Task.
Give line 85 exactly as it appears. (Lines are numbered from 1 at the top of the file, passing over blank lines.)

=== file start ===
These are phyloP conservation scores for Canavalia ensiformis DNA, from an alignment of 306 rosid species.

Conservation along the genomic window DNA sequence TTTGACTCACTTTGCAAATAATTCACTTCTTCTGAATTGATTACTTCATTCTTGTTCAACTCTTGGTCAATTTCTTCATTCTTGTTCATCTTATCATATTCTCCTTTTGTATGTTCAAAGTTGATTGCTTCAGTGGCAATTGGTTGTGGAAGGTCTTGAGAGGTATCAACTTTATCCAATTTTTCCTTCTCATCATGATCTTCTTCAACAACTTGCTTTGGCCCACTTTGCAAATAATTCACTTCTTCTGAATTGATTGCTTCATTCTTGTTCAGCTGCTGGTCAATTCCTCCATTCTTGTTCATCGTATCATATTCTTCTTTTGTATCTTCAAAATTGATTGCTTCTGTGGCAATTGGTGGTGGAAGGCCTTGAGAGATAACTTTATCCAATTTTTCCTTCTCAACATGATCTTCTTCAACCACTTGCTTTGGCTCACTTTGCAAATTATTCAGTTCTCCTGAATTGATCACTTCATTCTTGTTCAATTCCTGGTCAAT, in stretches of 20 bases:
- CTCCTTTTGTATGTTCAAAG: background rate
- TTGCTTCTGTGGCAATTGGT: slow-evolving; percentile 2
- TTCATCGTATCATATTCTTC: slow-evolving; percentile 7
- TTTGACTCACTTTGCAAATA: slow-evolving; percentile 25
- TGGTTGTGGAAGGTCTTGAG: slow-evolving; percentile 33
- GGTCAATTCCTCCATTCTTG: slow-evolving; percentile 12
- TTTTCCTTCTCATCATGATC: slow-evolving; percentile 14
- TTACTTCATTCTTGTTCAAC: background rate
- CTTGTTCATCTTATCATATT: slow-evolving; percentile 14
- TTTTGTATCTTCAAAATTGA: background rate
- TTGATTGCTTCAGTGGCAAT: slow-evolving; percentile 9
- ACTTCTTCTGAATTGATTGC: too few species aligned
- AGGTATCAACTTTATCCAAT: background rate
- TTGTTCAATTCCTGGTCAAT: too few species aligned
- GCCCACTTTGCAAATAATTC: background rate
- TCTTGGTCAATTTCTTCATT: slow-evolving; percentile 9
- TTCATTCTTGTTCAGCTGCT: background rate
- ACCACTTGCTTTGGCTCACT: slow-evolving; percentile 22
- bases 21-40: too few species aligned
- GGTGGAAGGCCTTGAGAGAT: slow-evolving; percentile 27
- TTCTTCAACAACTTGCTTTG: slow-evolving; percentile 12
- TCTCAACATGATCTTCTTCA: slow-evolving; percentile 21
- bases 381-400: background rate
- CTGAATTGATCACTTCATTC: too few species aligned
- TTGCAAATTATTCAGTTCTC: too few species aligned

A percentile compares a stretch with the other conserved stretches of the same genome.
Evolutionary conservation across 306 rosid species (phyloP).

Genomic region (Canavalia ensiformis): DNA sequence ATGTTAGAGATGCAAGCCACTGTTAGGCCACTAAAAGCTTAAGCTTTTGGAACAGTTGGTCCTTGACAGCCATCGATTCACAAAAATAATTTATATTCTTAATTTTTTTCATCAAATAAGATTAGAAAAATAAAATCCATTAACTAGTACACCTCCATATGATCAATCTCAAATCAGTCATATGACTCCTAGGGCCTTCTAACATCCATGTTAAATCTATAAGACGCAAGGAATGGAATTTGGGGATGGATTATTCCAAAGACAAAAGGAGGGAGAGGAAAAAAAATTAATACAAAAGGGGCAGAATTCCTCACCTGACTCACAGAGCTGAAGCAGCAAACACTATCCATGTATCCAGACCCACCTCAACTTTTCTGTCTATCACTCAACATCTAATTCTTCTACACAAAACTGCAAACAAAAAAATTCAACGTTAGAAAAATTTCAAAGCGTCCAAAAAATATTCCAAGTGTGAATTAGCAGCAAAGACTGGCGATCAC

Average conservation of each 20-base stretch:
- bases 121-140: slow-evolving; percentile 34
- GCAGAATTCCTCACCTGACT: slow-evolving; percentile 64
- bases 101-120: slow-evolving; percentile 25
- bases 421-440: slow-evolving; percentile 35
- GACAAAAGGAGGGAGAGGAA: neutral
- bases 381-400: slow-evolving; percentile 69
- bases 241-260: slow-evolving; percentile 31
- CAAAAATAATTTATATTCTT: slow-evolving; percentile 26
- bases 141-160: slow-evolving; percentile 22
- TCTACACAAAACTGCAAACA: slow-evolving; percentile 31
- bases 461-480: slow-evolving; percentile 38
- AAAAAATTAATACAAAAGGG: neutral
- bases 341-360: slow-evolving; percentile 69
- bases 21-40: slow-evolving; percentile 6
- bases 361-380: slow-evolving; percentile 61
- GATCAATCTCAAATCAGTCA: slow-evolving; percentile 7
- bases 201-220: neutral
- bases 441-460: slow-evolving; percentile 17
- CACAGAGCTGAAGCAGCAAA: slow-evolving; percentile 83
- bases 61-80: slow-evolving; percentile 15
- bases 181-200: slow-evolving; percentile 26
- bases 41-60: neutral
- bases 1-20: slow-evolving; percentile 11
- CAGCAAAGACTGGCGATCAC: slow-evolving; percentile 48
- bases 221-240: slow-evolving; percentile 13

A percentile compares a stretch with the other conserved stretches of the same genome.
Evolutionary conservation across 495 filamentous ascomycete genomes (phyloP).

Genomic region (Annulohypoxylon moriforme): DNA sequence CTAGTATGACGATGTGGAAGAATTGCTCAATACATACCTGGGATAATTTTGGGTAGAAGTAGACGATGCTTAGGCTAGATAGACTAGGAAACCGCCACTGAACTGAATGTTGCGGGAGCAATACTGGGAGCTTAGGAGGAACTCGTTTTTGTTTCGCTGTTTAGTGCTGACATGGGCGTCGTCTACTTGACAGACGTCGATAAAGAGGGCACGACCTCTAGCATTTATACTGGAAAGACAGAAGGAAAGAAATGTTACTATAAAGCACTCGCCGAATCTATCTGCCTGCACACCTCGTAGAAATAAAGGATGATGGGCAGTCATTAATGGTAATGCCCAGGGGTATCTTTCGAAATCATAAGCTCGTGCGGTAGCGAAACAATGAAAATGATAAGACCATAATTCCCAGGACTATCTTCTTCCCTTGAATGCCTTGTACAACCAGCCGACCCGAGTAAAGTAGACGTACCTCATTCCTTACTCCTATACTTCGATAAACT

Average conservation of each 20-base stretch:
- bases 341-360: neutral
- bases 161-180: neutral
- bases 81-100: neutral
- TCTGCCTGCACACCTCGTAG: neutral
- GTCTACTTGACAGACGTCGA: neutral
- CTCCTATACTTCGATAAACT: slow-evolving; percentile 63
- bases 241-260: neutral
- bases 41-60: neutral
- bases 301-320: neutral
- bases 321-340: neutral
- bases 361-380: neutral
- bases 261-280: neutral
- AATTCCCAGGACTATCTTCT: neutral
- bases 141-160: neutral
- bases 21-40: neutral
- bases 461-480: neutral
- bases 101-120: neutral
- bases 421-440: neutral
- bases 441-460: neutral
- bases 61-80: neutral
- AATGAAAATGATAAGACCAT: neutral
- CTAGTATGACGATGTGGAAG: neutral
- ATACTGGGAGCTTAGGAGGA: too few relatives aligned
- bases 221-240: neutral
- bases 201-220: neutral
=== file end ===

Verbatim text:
- bases 201-220: neutral